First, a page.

Several organizations around the world have recently sent letters to Japan's newly appointed Minister of Justice regarding Japan's death penalty. Here is the letter that MVFHR sent:
Minister Satsuki Eda
Minister Seiji Maehara
On behalf of the international non-governmental organization Murder Victims’ Families for Human Rights, I am respectfully writing to urge the Japanese government to reconsider the use of the death penalty.
Members of our organization, who have lost beloved family members to murder or to state execution, visited Japan last June to deliver public presentations and meet with government officials, religious leaders, attorneys, and families of murder victims. From a range of different experiences and perspectives, each of our speakers explained how they had come to believe that the death penalty was not the way to honor the loss of their loved one.
All of our presentations were extremely well received, confirming for us that the time is right for a new examination of the issue of the death penalty in Japan. When our group addressed the Japan Federation of Bar Associations at Bengoshi Kaikan in Tokyo, attorneys who work on behalf of victims and attorneys who work on behalf of defendants came together for the first time in the Federation’s history. This event was broadcast live to bar associations throughout the country.
At a Tokyo press conference where our members spoke about their losses and their reasons for opposing the death penalty, Stefan Huber, head of the European Union’s delegation to Japan, offered these remarks:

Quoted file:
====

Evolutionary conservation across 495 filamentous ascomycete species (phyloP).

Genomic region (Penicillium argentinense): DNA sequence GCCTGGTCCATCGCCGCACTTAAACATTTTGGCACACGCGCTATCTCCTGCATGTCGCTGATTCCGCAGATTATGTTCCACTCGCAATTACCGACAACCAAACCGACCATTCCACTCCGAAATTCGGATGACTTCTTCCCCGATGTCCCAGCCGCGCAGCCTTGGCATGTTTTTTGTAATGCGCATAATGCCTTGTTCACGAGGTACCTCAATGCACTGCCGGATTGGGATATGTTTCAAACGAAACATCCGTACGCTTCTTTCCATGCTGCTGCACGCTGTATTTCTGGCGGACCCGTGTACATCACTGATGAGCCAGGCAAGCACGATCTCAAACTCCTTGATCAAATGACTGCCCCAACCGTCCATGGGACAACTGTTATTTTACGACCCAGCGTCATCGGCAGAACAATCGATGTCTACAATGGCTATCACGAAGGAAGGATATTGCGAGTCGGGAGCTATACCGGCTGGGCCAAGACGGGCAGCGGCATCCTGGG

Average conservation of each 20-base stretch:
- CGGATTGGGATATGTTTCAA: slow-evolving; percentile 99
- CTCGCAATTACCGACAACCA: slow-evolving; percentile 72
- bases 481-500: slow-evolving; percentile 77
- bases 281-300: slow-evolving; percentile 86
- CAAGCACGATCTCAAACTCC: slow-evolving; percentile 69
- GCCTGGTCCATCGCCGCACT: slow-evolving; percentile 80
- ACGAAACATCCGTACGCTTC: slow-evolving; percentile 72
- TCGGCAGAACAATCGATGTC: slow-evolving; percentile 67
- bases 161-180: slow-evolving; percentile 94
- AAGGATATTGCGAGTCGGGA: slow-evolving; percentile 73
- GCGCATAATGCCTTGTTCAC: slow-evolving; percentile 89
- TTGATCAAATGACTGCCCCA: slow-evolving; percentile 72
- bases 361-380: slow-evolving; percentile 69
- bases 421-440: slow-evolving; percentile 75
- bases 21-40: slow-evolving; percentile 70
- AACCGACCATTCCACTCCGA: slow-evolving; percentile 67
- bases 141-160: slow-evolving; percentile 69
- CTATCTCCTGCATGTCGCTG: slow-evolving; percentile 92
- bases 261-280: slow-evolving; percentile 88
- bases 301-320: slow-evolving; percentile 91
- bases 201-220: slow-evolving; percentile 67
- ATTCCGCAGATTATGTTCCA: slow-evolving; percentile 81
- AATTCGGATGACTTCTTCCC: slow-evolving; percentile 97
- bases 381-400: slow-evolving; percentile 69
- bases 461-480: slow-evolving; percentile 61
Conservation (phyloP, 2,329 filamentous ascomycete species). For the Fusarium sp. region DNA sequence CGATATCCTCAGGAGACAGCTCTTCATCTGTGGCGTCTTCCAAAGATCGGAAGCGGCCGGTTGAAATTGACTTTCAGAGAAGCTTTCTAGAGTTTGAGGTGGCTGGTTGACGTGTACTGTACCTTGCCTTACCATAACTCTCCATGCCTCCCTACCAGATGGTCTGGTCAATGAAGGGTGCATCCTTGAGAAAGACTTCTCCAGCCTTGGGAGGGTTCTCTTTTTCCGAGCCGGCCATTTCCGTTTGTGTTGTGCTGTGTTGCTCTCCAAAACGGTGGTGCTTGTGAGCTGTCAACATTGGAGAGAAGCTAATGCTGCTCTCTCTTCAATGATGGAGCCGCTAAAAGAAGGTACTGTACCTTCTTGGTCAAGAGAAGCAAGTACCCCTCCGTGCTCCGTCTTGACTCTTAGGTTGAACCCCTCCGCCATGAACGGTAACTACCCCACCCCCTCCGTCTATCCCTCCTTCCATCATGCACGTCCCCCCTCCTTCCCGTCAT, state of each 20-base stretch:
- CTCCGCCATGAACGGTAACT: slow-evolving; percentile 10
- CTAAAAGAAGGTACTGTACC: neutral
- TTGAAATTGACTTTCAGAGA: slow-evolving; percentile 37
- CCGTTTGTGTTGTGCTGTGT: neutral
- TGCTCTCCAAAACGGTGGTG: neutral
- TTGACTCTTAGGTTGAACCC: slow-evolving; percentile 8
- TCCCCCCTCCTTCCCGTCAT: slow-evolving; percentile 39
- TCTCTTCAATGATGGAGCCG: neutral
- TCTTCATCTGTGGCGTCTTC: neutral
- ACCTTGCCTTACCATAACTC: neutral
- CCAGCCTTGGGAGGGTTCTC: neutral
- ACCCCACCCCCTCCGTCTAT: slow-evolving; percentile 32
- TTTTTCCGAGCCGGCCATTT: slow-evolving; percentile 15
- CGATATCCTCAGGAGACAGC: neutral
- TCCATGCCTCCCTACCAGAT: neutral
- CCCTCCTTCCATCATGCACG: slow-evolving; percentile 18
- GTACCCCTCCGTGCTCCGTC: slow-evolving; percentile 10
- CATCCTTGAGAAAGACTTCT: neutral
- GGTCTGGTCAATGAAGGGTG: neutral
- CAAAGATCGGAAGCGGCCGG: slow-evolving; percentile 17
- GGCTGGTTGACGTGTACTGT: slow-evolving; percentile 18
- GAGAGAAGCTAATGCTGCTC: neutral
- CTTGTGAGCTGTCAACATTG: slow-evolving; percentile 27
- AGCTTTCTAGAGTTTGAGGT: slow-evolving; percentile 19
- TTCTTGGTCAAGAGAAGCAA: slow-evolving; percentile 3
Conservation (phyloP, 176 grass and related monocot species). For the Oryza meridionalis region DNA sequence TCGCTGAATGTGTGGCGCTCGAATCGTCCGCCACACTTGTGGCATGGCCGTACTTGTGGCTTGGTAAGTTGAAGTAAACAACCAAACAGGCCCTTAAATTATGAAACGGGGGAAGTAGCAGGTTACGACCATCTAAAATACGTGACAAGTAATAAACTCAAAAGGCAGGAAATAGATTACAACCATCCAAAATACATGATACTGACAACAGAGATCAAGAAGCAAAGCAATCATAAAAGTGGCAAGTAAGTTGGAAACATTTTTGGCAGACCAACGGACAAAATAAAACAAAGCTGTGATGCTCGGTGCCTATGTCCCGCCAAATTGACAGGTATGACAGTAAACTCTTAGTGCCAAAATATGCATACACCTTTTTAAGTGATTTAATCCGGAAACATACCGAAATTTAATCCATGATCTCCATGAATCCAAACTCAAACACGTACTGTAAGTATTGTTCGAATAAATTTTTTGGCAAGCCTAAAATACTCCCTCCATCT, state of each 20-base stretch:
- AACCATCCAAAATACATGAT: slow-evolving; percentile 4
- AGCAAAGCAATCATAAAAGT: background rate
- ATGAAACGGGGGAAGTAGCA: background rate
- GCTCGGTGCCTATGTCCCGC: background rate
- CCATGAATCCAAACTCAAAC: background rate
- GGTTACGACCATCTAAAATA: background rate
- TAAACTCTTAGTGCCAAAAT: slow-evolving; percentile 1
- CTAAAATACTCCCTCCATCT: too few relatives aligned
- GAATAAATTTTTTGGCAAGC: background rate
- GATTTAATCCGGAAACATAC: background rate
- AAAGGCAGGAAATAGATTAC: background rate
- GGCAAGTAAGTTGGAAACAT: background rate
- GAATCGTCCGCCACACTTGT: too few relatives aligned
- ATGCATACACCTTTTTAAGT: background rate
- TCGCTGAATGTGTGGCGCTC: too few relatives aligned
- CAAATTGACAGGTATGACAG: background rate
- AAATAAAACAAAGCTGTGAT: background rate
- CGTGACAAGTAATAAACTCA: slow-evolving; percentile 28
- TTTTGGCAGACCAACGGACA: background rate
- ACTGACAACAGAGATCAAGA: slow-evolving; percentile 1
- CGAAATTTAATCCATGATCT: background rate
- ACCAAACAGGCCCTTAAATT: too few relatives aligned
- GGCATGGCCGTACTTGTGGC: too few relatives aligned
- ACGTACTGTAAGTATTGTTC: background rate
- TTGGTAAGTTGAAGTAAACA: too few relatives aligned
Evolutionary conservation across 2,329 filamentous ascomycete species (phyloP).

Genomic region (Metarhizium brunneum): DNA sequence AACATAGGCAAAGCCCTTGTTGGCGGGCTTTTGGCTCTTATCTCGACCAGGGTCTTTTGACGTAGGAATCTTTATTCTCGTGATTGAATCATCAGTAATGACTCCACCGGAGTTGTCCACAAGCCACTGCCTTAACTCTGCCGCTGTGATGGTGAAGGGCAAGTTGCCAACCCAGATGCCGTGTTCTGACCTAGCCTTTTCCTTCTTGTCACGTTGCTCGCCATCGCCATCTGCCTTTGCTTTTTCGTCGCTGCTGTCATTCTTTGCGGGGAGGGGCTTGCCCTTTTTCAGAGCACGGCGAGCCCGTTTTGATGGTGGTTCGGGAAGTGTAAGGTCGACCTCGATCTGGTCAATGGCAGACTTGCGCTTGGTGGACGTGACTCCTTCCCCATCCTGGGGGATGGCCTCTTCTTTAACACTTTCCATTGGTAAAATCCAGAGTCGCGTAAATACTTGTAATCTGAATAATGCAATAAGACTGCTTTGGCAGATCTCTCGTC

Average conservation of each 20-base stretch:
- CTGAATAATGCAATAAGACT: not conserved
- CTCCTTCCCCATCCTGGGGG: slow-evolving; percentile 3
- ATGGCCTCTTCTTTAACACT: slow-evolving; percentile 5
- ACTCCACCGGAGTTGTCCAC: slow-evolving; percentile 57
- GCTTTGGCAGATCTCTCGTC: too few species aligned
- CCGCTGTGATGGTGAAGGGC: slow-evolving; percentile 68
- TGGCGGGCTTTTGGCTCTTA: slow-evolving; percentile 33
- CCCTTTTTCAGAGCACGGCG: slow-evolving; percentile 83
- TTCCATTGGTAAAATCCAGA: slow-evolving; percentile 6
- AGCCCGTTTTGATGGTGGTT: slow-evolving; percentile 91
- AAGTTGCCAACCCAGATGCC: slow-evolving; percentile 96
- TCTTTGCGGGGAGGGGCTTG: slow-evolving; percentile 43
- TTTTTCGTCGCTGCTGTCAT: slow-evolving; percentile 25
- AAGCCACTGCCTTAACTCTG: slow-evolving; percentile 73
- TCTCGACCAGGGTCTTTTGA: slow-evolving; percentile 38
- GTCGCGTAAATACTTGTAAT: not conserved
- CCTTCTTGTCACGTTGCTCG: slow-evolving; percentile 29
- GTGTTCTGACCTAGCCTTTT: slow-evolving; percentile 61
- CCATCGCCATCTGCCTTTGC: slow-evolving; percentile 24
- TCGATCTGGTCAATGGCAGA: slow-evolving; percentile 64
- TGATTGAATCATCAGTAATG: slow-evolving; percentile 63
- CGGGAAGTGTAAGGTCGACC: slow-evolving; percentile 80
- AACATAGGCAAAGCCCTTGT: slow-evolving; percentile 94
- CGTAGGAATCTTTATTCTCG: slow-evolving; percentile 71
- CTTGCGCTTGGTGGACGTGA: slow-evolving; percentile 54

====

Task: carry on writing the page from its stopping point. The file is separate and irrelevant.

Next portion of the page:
“Many members of the public do not have access to a fully informed understanding of the complicated issues involved [with the death penalty]. This is probably one of the reasons why Japanese public opinion is still in favour of the death penalty and why studies show a high public support rate. …
“There is a widespread assumption, and not just in Japan, that victims’ families favour the death penalty. As today’s main speakers have previously stated, executions are presumed to meet survivors’ need for justice and closure and to oppose the death penalty is often seen as somehow being ‘anti-victim’. But this is not necessarily the case.”
Within the United States, there is a growing awareness that not all victims’ family members favour the death penalty. Victims’ families are leading the movement toward abolition of the death penalty in several states. Meanwhile, there is international movement away from the death penalty, as demonstrated by the United Nations General Assembly’s recent resolution calling for a worldwide moratorium on the death penalty. More nations than ever before voted to support a moratorium, including Mongolia, a country that had previously voted against it.
As family members of murder victims and of people who have been executed, we urge Japan to join this growing group of nations and abolish the death penalty.